The rise of China has elicited a voluminous response from scholars, business groups, journalists and beyond. Within this literature, a 'China Threat Theory' has emerged which portrays China as a destabilizing force within global politics and economics. Though originating in Realist accounts, this China Threat Theory has spread across to other approaches, and it increasingly forms the backdrop against which scholarly work positions itself. Our article contributes to this debate by examining China's role within the World Trade Organization (WTO). It assesses the extent to which China has been the disruptive power that it is often claimed to be. In particular, the article examines the change identified in Chinese diplomacy around 2008, and argues that this is attributable to the process of learning and socialization that China had to undergo as a new member, coupled with its elevation to a position of decision-making power. Contrary to the China Threat Theory, we find little to suggest that China has adopted an aggressive system challenging mode of behaviour.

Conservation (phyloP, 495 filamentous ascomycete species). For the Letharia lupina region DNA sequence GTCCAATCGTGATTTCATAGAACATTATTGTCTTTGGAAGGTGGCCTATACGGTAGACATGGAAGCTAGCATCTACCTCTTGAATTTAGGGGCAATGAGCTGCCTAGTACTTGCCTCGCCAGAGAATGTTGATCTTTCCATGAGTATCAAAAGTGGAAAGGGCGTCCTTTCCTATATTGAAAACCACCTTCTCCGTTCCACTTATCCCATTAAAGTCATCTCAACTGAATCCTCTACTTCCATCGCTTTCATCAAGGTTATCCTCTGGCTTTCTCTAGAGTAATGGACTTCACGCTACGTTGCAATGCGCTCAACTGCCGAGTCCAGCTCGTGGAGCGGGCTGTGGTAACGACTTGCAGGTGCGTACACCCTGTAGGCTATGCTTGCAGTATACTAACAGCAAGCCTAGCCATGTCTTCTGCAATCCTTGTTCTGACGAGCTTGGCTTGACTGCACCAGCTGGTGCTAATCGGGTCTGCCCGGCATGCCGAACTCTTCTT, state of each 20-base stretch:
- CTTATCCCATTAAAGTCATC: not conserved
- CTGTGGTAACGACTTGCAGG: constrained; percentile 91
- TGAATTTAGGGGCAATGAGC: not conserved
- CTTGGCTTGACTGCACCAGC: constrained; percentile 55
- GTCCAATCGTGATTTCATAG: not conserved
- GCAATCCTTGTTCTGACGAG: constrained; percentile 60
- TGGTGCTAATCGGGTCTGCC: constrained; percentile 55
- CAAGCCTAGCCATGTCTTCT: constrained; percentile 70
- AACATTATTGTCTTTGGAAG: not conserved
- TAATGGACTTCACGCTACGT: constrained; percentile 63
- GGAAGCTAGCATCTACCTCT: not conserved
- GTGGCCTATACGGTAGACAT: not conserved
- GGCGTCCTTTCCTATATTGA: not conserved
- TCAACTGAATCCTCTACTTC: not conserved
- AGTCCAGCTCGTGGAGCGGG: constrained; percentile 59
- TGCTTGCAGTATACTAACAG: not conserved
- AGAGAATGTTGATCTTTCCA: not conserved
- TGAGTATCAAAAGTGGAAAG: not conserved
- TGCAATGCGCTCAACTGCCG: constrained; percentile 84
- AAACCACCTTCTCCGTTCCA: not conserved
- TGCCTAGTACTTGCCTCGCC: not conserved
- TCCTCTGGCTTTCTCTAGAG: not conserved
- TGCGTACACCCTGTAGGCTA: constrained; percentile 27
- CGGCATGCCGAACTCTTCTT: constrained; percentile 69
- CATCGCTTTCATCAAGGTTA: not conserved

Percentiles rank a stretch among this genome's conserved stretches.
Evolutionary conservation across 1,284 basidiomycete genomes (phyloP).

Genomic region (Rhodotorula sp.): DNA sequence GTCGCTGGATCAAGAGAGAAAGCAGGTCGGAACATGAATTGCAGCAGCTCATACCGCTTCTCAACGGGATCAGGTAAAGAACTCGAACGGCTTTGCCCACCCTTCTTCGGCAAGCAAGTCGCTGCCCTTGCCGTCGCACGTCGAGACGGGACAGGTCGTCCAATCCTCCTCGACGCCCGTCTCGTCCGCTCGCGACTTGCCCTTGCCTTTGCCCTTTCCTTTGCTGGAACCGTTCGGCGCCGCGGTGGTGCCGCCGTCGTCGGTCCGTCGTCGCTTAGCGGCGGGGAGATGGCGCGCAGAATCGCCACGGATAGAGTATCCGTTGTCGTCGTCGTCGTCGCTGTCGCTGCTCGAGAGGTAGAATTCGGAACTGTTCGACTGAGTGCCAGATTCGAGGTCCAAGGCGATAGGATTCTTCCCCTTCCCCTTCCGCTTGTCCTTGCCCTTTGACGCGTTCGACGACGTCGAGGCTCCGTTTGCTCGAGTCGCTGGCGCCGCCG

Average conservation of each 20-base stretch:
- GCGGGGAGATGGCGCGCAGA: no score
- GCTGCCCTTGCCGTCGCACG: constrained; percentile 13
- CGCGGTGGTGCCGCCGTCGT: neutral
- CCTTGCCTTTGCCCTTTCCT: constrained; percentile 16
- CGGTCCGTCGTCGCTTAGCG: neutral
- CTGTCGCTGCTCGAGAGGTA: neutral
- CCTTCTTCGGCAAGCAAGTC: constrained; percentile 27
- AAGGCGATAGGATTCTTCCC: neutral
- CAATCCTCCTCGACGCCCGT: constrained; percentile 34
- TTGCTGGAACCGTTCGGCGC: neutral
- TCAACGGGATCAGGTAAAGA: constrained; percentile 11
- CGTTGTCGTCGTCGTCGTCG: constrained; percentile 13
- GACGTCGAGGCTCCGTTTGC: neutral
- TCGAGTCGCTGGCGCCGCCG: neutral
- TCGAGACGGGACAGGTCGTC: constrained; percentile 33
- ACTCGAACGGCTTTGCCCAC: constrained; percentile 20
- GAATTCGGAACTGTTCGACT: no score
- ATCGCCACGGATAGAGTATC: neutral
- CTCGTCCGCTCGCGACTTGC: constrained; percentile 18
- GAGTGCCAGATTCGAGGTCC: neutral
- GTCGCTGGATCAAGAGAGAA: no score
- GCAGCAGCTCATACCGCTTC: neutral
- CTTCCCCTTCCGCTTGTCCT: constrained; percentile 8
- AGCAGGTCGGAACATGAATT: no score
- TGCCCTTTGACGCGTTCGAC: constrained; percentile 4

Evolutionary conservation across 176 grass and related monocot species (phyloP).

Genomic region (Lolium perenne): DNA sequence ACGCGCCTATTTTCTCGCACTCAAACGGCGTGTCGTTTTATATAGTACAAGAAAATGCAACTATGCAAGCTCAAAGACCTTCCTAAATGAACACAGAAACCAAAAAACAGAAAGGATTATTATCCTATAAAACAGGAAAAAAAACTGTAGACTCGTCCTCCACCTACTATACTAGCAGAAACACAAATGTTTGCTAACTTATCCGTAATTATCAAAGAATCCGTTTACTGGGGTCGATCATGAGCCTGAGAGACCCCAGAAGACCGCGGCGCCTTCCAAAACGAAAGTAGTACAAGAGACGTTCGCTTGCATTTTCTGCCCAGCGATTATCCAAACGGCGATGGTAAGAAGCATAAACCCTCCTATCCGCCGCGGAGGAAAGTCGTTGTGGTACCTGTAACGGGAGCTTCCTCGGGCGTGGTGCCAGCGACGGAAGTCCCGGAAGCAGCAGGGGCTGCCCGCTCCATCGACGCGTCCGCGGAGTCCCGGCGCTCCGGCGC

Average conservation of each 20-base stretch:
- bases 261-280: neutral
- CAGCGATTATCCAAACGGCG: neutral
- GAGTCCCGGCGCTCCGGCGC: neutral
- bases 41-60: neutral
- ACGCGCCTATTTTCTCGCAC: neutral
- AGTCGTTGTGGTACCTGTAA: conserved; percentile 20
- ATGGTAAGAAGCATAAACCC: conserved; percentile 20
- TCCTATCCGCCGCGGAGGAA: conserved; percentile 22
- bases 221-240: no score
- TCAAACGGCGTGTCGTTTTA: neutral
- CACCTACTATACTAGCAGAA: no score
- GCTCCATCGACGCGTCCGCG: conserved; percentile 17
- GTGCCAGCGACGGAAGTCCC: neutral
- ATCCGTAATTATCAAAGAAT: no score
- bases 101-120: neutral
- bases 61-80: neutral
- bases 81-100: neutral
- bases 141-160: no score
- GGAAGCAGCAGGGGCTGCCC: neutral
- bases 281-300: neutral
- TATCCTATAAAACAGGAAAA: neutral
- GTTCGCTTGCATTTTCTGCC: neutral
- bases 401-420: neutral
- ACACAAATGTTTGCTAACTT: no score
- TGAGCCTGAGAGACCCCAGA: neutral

|Journal||Journal of World Trade|
|Publication status||Published - 2013|